Jesse Ross spent over half of the first 20 days of his life at the Children's Hospital at Dartmouth-Hitchcock (CHaD). On May 22, 1995, Ross was born with persistent pulmonary hypertension of the newborn (PPHN), a severe pulmonary disorder. Today, Ross is a healthy 19-year-old who has decided to give back to CHaD through fundraising and raising awareness of this condition by hiking the 2,185 miles of the Appalachian Trail.
"I spent the first weeks of my life at CHaD and Boston Children's Hospital, so it is amazing to think that now I'm healthy, and I'm going to do this hike to put the focus back on CHaD," Ross says. "I know this journey is going to be really difficult on some days, but overall it will be a positive experience. Teaming up with CHaD puts that into perspective and I'm excited to have that connection. I think that will help pull me North at times – I may be hiking out in the rain, but there are things to look forward to."
An environmental engineering student at the University of New Hampshire, Ross is taking off his spring semester to accomplish this five-month hike. He began February 25 at Springer Mountain in Georgia, and will hike the 2,185 miles up to the Katahdin region in Maine, finishing at the end of July.
"I understand the magnitude of this hike. I have spent many days and nights in the mountains gaining an appreciation for longer trips. While in high school at Holderness, I hiked with a group in the winter for 11 days with fairly low mileage. My longest day of hiking would be doing the Presidential Traverse in the White Mountains, which was a total of 24 miles in one day," he says. "In preparation, I've come to terms with all aspects of the journey; there will be miserable days that supplement the romantic views."
Quick decisions helped save his life
When Ross was born, doctors and his parents knew immediately that something was wrong. During the first day of his life, he wasn't able to breathe by himself and was taken by ambulance to the Children's Hospital at Dartmouth-Hitchcock Medical Center (DHMC).
"I spent the next full day at CHaD, and they did all sorts of tests because they didn't know what was wrong. After a day-and-a-half, they were able to say, 'it's a healthy body here, but there's an issue with oxygenating the blood.' They finally were able to diagnose me with persistent pulmonary hypertension of the newborn," he says. "CHaD was really proactive, being able to diagnose that, and they also knew of a study involved in this specific problem at Boston Children's Hospital. My dad was with me at DHMC the first day, but went back to Laconia where my Mom was still in the hospital. While there, they received a call from Dr. Judy Frank at CHaD that I had rejected the respirator and they were making arrangements to send me to Boston on the DHART for the Nitric Oxide study."
Ross says CHaD got him into that study, but one last hurdle to treatment was an impending storm.
"My parents recall that there was storm coming in that morning, and we had a 20-minute window for DHART to fly out. Dr. Bill Edwards was in the helicopter with me, having to handbag my breathing because I wasn't hooked up to any machines," he says. "I spent seven days there (Boston Children's Hospital) and I stabilized. Once everything was going well, they sent me back to CHaD for 11 days. It is incredible that all of this happened and I relive it through my parent's stories. It's amazing that the nurses and doctors were able to recognize what I needed and made quick decisions that saved my life."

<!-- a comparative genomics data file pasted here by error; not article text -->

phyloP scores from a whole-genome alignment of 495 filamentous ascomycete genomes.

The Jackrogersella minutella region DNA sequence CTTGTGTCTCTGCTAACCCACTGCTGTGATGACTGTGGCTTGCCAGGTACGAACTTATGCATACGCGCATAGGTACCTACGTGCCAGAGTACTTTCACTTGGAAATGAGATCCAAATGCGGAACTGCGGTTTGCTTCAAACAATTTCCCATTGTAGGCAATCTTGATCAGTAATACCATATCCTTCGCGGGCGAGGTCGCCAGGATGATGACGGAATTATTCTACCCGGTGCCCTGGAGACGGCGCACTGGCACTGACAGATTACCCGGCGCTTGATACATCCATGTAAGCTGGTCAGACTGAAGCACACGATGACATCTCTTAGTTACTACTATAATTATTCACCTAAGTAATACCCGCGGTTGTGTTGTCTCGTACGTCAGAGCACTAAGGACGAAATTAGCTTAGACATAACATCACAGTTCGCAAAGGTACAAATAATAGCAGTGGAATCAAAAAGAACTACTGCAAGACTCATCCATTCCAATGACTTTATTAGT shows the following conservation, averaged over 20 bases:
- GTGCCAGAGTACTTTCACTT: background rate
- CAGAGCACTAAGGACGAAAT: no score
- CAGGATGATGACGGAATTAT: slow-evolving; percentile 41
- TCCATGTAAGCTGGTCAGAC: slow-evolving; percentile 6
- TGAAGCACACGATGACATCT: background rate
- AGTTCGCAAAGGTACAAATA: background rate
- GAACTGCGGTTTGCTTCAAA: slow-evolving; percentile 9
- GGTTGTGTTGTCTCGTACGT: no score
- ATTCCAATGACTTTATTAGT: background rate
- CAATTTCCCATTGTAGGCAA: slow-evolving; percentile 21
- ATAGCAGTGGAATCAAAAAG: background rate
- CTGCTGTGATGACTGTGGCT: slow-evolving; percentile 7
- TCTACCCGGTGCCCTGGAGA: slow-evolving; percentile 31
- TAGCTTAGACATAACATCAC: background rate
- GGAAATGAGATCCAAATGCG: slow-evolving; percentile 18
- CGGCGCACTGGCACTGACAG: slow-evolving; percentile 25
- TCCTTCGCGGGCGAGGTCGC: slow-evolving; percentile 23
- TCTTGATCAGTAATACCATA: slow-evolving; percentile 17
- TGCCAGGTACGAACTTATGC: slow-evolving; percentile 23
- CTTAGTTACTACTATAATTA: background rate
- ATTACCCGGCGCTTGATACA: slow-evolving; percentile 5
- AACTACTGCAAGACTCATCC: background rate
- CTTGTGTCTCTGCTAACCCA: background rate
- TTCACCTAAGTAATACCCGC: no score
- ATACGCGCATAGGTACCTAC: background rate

Hiking has always been a passion
Growing up with Gunstock Mountain in his backyard in Gilford, NH, Ross says he developed a love for hiking at a young age.
"I fell in love with the woods pretty early. I've always kind of hoped I'd be able to hike a section of the Appalachian Trail – it's been at the back of my mind for a long time. This past year, school was going well and I was looking at the opportunity to hike the Appalachian Trail over the summer. It was a tight window, and it seemed that I'd be rushing through it," he says. "From what I've heard, I wanted to enjoy it and take my time. My advisor was very supportive and we worked out how I'd take a leave this spring semester and still be a student with an academic tie to the environment. When I found myself with this opportunity I never doubted taking it."
Ross says he's looking forward to finding new experiences during his hike that will be applicable to all aspects of his life.
"I'm excited to learn a lot and bring it back to school and to use my hike as a bigger thing than just taking a semester off to hike in the woods. It's a really cool chance to let people know about CHaD and they should feel lucky to have it in our state," he says.
Being a part of something bigger than himself
When he contacted CHaD to tell them about his hike, he says they were very receptive and encouraging, helping him to set up his fundraising page. CHaD's funding partner, Positive Tracks, will double the amount that Ross raises. Positive Tracks is a national youth centric nonprofit that "empowers ages 23 and under to turn miles of physical activity into doubled dollars."
Ross says he is anxious to get started.
"My goal is to be in New England for June and then hopefully in mid-June pass through Hanover. My parents and friends are all really supportive, but I do have nerves and I'm excited to do this," he says. "Even stepping up to the plate to do this is exciting in and of itself. I love hiking, but to get my head around actually living on the trail – I'm picturing it as a semester abroad in my mind. It's going to be a totally different civilization and lifestyle. I'm looking forward to just diving in, meeting people and really enjoying myself. I want to get everything I can out of this."
Here's an update on Jesse's progress.